English, whatever its other merits, has as many disparaging words as one would possibly desire. The example that follows is from Sir Thomas Urquhart’s translation of Rabelais’ Gargantua and Pantagruel, dated 1653, which draws heavily on vocabulary used in Scotland in his time:
The bun-sellers or cake-makers were in nothing inclinable to their request; but, which was worse, did injure them most outrageously, called them prattling gabblers, lickorous gluttons, freckled bittors, mangy rascals, shite-a-bed scoundrels, drunken roysters, sly knaves, drowsy loiterers, slapsauce fellows, slabberdegullion druggels, lubberly louts, cozening foxes, ruffian rogues, paltry customers, sycophant-varlets, drawlatch hoydens, flouting milksops, jeering companions, staring clowns, forlorn snakes, ninny lobcocks, scurvy sneaksbies, fondling fops, base loons, saucy coxcombs, idle lusks, scoffing braggarts, noddy meacocks, blockish grutnols, doddipol-joltheads, jobbernol goosecaps, foolish loggerheads, flutch calf-lollies, grouthead gnat-snappers, lob-dotterels, gaping changelings, codshead loobies, woodcock slangams, ninny-hammer flycatchers, noddypeak simpletons, turdy gut, shitten shepherds, and other suchlike defamatory epithets; saying further, that it was not for them to eat of these dainty cakes, but might very well content themselves with the coarse unranged bread, or to eat of the great brown household loaf.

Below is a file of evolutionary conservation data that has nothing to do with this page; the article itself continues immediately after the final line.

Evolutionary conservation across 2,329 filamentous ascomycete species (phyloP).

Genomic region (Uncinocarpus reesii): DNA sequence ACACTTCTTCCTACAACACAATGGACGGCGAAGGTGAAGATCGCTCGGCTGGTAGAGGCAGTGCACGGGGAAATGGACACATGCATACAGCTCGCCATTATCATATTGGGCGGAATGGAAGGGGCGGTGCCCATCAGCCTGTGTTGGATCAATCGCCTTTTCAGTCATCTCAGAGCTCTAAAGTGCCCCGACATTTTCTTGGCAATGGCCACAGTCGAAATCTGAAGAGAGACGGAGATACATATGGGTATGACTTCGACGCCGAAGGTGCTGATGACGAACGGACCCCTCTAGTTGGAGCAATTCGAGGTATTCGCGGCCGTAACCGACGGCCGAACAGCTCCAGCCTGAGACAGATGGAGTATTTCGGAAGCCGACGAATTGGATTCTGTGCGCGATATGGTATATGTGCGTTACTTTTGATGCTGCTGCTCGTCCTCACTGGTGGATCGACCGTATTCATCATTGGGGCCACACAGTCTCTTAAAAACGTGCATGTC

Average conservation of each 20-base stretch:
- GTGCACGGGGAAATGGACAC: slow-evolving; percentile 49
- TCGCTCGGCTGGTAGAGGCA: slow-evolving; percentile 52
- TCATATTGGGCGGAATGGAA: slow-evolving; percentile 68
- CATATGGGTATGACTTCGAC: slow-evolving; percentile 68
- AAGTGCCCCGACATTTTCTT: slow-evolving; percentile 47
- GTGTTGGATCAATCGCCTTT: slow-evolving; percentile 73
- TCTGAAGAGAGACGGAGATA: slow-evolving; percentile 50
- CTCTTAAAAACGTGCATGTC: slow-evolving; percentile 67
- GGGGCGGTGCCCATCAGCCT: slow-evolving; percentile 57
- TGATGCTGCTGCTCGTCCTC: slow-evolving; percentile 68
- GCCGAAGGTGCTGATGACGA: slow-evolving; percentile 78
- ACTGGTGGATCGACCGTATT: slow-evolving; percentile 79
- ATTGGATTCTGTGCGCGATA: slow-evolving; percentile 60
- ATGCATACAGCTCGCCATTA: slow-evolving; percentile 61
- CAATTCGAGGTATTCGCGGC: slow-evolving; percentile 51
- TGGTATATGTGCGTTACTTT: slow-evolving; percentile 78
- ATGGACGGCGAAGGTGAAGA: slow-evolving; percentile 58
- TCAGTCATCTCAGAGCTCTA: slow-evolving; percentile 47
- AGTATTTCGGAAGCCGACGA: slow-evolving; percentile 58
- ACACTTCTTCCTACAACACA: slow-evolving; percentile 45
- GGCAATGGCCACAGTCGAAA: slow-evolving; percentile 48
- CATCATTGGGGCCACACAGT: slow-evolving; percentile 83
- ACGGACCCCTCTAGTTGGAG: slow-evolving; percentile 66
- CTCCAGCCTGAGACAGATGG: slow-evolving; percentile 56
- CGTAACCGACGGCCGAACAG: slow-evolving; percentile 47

You don’t hear invective like that any more, and few of us would understand it if we did. There’s enough material there for a year of Weird Words, but I’ve picked out slabberdegullion (a rare spelling of slubberdegullion), a word which nobody hearing it could possibly consider a compliment, rightly, because it means a filthy, slobbering person. There are examples of it on record from the seventeenth century down to the early twentieth but it appears now only as a deliberate archaism.
The experts disagree about where it came from. The first part is clearly English slobber, but the rest is less certain. It might be cullion, an old word for a testicle (it’s related to French couillon and Spanish cojones), which by the sixteenth century was a term of contempt for a man. It might instead conceivably be linked to the Scots dialect gullion for a quagmire or a pool of mud containing semi-liquid decayed vegetable matter, but that’s only recorded rather later.